While the final day of the 2001 KBBF was a homecoming for many performers, a few others were back in the area for the first time in decades. The festival has a reputation for providing opportunities for new discoveries for fans. One of mine was discovered more than 30 years ago by Muddy Waters. Blues singer/songwriter and multi- instrumentalist Paul Oscher played harp in Muddy's band from 1967 to 1972 – the first white bluesman to become a fulltime member of an important band. At the beginning of his set on the Houston Stackhouse stage, Oscher said the last time he was in the area was in the late '60s while travelling with Muddy Waters' band. On that tragic occasion, a car accident in Covington, Tennessee killed Waters' driver and others were seriously injured. Oscher said it was good to come back under better circumstances, and like most of the other harp players at this year's show, he said he was "so glad to be here in the home of Sonny Boy Williamson." Since his days in Muddy's band, Oscher has played with a Who's Who of blues greats and is at home on harp, guitar and keyboards.
"I try to play the blues on everything I put my hands on," he said. He often holds harps in both fists. One of them looks a yard long and sounds like a tuba. He plays guitar on his song Poor Man Blues, then piano on Blues Before Sunrise. He cheerfully admits to stealing from Otis Spann, who tutored him when they played together with Muddy Waters. He played a song on the big harp for Sonny Boy Williamson and another for Lockwood, whose show he urged the crowd not to miss.
Oscher was troubled by the sound, hearing some feedback onstage, but it sounded clear and powerful from the audience. The couple hundred fans at Oscher's show whistled and shouted encouragement while he played. They clearly liked his music and his style, cheering when he took out a little frustration on his guitar, commenting that "you gotta get mad at the blues sometimes." For all the ferocity of his delivery, he showed a sincere need to communicate his enthusiasm for the music he loves.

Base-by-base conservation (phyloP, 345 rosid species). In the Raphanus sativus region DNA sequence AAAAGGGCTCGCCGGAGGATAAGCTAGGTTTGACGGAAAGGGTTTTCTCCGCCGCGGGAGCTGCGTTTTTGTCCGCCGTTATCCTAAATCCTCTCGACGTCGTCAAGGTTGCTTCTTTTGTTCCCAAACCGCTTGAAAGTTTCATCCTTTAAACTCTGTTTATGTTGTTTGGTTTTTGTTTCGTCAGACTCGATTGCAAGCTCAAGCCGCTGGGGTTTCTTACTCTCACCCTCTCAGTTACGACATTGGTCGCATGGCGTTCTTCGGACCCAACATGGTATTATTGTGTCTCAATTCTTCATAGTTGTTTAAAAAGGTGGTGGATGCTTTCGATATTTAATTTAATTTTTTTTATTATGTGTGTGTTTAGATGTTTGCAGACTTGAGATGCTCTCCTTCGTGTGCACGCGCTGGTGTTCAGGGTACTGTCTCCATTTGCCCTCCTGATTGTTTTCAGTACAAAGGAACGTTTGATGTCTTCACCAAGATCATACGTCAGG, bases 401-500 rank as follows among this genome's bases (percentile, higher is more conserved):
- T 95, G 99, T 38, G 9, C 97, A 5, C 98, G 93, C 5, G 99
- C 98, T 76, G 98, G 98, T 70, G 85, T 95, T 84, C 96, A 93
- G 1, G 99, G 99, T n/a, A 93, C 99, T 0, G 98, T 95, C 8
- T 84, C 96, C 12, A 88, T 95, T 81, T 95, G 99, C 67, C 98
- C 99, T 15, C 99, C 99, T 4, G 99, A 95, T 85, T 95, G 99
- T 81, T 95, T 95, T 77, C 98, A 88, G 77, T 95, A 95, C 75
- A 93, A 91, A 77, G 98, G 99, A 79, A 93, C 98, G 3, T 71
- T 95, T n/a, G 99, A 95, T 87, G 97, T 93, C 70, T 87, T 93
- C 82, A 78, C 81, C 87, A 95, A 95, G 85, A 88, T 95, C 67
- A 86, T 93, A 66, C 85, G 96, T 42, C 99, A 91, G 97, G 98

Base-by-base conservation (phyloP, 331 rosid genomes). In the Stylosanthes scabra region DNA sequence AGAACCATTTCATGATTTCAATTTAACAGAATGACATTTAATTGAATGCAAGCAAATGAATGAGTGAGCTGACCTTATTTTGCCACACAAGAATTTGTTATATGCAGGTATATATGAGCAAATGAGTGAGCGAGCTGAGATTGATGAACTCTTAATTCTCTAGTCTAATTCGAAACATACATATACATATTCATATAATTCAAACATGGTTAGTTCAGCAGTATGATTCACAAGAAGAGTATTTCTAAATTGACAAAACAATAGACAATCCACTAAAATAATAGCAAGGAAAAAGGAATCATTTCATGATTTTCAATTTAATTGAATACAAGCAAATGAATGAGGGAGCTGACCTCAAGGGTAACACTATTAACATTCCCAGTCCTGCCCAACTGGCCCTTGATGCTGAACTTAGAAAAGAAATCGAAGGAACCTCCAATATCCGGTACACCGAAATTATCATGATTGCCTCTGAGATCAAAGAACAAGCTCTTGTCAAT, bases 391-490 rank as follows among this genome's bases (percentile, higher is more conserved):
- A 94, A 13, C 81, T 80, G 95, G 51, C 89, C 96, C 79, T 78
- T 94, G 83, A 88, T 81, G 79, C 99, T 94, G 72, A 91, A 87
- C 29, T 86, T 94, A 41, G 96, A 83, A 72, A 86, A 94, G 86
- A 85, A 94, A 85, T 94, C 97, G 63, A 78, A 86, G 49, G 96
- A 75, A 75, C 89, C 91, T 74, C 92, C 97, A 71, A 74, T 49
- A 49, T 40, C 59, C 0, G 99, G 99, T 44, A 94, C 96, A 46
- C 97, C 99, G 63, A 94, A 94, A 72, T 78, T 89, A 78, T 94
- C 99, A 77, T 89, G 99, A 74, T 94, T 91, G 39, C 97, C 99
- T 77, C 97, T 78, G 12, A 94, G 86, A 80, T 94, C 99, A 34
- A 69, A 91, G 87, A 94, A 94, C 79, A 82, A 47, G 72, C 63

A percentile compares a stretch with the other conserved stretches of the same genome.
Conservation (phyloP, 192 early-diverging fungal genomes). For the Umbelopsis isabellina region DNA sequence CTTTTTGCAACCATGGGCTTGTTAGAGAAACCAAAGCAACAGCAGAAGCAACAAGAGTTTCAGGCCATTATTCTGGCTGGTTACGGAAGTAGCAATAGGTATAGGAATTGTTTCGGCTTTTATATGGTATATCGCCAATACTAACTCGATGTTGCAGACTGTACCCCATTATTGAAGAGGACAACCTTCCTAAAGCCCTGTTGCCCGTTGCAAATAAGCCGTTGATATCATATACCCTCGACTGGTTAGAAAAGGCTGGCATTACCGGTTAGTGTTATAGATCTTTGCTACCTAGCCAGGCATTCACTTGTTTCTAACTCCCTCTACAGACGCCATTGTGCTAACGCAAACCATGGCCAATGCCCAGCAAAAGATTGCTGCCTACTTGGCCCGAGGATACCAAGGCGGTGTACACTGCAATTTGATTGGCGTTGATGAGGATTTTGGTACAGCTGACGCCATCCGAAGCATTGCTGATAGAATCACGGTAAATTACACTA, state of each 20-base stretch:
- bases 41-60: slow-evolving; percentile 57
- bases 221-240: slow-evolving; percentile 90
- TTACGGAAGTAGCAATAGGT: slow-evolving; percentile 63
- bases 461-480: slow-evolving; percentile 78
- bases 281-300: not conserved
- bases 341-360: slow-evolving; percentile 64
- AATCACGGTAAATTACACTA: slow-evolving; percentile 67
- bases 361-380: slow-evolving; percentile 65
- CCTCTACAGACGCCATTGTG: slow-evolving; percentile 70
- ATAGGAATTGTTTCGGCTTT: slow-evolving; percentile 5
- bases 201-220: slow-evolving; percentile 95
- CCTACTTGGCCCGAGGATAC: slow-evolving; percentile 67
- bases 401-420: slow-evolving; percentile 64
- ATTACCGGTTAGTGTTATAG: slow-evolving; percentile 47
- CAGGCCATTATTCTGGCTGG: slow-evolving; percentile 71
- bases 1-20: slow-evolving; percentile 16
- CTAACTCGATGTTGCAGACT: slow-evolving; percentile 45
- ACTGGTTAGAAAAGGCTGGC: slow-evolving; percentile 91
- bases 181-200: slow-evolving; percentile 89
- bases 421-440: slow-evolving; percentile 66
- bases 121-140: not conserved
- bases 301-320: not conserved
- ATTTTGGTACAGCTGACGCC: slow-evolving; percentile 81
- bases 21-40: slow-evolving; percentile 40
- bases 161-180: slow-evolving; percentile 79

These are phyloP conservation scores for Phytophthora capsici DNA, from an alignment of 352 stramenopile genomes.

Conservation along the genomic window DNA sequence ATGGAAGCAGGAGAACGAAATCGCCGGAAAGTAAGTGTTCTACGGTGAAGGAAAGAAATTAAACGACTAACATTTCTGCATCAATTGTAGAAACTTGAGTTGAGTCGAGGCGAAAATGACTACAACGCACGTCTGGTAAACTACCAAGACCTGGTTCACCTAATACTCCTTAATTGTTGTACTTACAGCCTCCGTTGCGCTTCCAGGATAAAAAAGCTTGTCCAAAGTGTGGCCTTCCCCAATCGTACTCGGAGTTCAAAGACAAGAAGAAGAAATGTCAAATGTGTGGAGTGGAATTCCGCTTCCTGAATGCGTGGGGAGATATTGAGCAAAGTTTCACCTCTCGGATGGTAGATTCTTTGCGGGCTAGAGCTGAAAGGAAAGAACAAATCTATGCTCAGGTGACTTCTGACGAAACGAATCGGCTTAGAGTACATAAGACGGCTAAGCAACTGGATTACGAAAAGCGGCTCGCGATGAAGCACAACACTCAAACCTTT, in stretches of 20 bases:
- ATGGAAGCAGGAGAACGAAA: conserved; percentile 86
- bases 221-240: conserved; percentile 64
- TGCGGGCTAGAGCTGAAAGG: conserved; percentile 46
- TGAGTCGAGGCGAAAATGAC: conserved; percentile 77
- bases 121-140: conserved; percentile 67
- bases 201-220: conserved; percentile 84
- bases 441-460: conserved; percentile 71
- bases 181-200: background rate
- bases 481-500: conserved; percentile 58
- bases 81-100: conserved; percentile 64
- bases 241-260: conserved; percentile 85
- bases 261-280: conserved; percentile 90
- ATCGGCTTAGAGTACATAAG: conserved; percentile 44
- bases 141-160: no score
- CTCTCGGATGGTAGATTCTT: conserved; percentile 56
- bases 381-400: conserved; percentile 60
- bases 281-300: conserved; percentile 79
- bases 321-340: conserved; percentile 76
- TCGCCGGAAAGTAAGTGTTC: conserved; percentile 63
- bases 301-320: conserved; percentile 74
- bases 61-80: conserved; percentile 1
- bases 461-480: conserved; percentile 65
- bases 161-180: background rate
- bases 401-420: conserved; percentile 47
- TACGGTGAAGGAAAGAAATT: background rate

"Talent is not a gift, " he said. "The gift is that you fall in love with the music." All the other great moments are simply too numerous to mention: Larry Garner shouted out the lyrics to Cold Chills playing a huge white guitar, Billy Bob Arnold showed the crowd how he was singing I Ain't Got You "long before Eric Clapton and all those guys.. . They got it from Billy Bob." New Orleans' Anders Osborne slammed into Stone Drunk and Naked looking like a college kid in a buttoned-down shirt and crew neck sweater, accessorized with Mardi Gras beads, with his sousaphone player as a rhythm section. And on the street, Mojo Mike, who can't be 10 years old, plays a killer boogie shuffle on the harp like he was born to do it.
Having neglected to pace myself for this blues marathon, I couldn't stay with it until the end and regrettably missed Bobby Rush, who closed the show, but Bubba Sullivan said that "he was on fire, it was really something to see." Rush is also a BluesAid mainstay and the organization has been able to show its gratitude by helping to pay expenses for some of his band members involved in a tragic bus accident earlier this year that killed one of his dancers.
If you want to hear details about Rush's show at King Biscuit, you could call up
Bubba and he'd give you the full report. That's the kind of enthusiastic blues fan he is.
But while you're at it, make a donation to BluesAid.